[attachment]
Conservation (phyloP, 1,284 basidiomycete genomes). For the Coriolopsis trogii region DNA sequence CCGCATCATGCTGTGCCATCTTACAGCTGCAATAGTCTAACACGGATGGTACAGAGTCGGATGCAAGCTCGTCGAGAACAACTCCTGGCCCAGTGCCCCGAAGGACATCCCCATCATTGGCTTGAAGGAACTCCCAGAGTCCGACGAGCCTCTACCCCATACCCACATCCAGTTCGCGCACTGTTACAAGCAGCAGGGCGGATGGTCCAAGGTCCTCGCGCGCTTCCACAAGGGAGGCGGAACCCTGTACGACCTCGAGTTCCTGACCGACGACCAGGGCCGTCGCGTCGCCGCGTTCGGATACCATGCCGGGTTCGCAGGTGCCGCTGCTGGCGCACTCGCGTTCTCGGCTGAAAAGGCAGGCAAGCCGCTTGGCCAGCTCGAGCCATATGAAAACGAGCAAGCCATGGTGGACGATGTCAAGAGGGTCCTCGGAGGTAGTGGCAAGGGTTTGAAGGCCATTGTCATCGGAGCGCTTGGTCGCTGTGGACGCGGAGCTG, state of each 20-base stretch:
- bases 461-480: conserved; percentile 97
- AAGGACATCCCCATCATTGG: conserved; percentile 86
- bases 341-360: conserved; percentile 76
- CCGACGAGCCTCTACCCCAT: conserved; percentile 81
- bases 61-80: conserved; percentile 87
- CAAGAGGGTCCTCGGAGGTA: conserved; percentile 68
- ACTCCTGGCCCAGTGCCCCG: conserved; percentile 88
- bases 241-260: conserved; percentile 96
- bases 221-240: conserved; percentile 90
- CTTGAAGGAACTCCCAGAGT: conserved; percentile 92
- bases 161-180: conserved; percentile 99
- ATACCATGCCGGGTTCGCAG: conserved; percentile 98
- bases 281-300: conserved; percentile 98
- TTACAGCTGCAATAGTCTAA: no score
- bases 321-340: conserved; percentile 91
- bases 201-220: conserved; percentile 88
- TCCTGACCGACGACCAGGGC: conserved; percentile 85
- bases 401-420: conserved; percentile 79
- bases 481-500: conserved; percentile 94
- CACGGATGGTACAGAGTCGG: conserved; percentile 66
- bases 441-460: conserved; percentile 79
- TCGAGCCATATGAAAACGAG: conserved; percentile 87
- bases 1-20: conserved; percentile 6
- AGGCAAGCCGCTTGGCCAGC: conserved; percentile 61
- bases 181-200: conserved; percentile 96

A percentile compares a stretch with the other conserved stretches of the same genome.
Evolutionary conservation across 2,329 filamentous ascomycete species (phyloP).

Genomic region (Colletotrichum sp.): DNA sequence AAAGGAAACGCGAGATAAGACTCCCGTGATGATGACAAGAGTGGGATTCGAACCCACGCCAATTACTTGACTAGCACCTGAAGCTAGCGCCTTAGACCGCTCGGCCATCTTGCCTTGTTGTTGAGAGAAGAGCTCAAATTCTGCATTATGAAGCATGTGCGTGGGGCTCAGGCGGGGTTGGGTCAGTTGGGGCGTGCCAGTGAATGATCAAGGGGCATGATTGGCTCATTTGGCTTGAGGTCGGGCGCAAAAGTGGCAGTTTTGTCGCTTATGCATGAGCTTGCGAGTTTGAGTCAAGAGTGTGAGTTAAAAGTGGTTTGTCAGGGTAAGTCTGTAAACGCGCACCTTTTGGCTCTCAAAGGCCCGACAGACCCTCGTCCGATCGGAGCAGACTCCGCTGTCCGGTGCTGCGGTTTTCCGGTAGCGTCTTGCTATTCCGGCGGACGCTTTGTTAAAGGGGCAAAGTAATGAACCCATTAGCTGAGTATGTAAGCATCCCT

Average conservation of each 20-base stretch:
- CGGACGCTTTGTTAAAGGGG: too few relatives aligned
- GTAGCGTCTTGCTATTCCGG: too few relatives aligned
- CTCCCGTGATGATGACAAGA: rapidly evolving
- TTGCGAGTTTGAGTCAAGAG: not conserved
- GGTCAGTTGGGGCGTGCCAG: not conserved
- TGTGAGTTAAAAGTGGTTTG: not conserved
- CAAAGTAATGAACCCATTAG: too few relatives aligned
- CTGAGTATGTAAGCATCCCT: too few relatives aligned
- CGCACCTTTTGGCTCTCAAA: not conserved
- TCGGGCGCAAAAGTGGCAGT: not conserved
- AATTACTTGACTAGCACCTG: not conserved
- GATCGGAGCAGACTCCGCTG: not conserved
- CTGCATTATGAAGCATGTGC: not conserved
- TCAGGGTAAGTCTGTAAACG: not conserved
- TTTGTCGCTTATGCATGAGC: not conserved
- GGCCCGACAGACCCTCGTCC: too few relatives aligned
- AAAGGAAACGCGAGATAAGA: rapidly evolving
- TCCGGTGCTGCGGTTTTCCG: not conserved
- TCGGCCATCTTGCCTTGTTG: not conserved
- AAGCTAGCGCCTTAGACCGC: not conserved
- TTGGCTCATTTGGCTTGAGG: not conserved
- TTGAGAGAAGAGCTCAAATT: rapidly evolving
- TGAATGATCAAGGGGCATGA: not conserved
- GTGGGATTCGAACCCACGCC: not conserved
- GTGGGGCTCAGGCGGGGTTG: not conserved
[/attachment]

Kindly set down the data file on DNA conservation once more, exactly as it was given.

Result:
Conservation (phyloP, 1,284 basidiomycete genomes). For the Coriolopsis trogii region DNA sequence CCGCATCATGCTGTGCCATCTTACAGCTGCAATAGTCTAACACGGATGGTACAGAGTCGGATGCAAGCTCGTCGAGAACAACTCCTGGCCCAGTGCCCCGAAGGACATCCCCATCATTGGCTTGAAGGAACTCCCAGAGTCCGACGAGCCTCTACCCCATACCCACATCCAGTTCGCGCACTGTTACAAGCAGCAGGGCGGATGGTCCAAGGTCCTCGCGCGCTTCCACAAGGGAGGCGGAACCCTGTACGACCTCGAGTTCCTGACCGACGACCAGGGCCGTCGCGTCGCCGCGTTCGGATACCATGCCGGGTTCGCAGGTGCCGCTGCTGGCGCACTCGCGTTCTCGGCTGAAAAGGCAGGCAAGCCGCTTGGCCAGCTCGAGCCATATGAAAACGAGCAAGCCATGGTGGACGATGTCAAGAGGGTCCTCGGAGGTAGTGGCAAGGGTTTGAAGGCCATTGTCATCGGAGCGCTTGGTCGCTGTGGACGCGGAGCTG, state of each 20-base stretch:
- bases 461-480: conserved; percentile 97
- AAGGACATCCCCATCATTGG: conserved; percentile 86
- bases 341-360: conserved; percentile 76
- CCGACGAGCCTCTACCCCAT: conserved; percentile 81
- bases 61-80: conserved; percentile 87
- CAAGAGGGTCCTCGGAGGTA: conserved; percentile 68
- ACTCCTGGCCCAGTGCCCCG: conserved; percentile 88
- bases 241-260: conserved; percentile 96
- bases 221-240: conserved; percentile 90
- CTTGAAGGAACTCCCAGAGT: conserved; percentile 92
- bases 161-180: conserved; percentile 99
- ATACCATGCCGGGTTCGCAG: conserved; percentile 98
- bases 281-300: conserved; percentile 98
- TTACAGCTGCAATAGTCTAA: no score
- bases 321-340: conserved; percentile 91
- bases 201-220: conserved; percentile 88
- TCCTGACCGACGACCAGGGC: conserved; percentile 85
- bases 401-420: conserved; percentile 79
- bases 481-500: conserved; percentile 94
- CACGGATGGTACAGAGTCGG: conserved; percentile 66
- bases 441-460: conserved; percentile 79
- TCGAGCCATATGAAAACGAG: conserved; percentile 87
- bases 1-20: conserved; percentile 6
- AGGCAAGCCGCTTGGCCAGC: conserved; percentile 61
- bases 181-200: conserved; percentile 96

A percentile compares a stretch with the other conserved stretches of the same genome.
Evolutionary conservation across 2,329 filamentous ascomycete species (phyloP).

Genomic region (Colletotrichum sp.): DNA sequence AAAGGAAACGCGAGATAAGACTCCCGTGATGATGACAAGAGTGGGATTCGAACCCACGCCAATTACTTGACTAGCACCTGAAGCTAGCGCCTTAGACCGCTCGGCCATCTTGCCTTGTTGTTGAGAGAAGAGCTCAAATTCTGCATTATGAAGCATGTGCGTGGGGCTCAGGCGGGGTTGGGTCAGTTGGGGCGTGCCAGTGAATGATCAAGGGGCATGATTGGCTCATTTGGCTTGAGGTCGGGCGCAAAAGTGGCAGTTTTGTCGCTTATGCATGAGCTTGCGAGTTTGAGTCAAGAGTGTGAGTTAAAAGTGGTTTGTCAGGGTAAGTCTGTAAACGCGCACCTTTTGGCTCTCAAAGGCCCGACAGACCCTCGTCCGATCGGAGCAGACTCCGCTGTCCGGTGCTGCGGTTTTCCGGTAGCGTCTTGCTATTCCGGCGGACGCTTTGTTAAAGGGGCAAAGTAATGAACCCATTAGCTGAGTATGTAAGCATCCCT

Average conservation of each 20-base stretch:
- CGGACGCTTTGTTAAAGGGG: too few relatives aligned
- GTAGCGTCTTGCTATTCCGG: too few relatives aligned
- CTCCCGTGATGATGACAAGA: rapidly evolving
- TTGCGAGTTTGAGTCAAGAG: not conserved
- GGTCAGTTGGGGCGTGCCAG: not conserved
- TGTGAGTTAAAAGTGGTTTG: not conserved
- CAAAGTAATGAACCCATTAG: too few relatives aligned
- CTGAGTATGTAAGCATCCCT: too few relatives aligned
- CGCACCTTTTGGCTCTCAAA: not conserved
- TCGGGCGCAAAAGTGGCAGT: not conserved
- AATTACTTGACTAGCACCTG: not conserved
- GATCGGAGCAGACTCCGCTG: not conserved
- CTGCATTATGAAGCATGTGC: not conserved
- TCAGGGTAAGTCTGTAAACG: not conserved
- TTTGTCGCTTATGCATGAGC: not conserved
- GGCCCGACAGACCCTCGTCC: too few relatives aligned
- AAAGGAAACGCGAGATAAGA: rapidly evolving
- TCCGGTGCTGCGGTTTTCCG: not conserved
- TCGGCCATCTTGCCTTGTTG: not conserved
- AAGCTAGCGCCTTAGACCGC: not conserved
- TTGGCTCATTTGGCTTGAGG: not conserved
- TTGAGAGAAGAGCTCAAATT: rapidly evolving
- TGAATGATCAAGGGGCATGA: not conserved
- GTGGGATTCGAACCCACGCC: not conserved
- GTGGGGCTCAGGCGGGGTTG: not conserved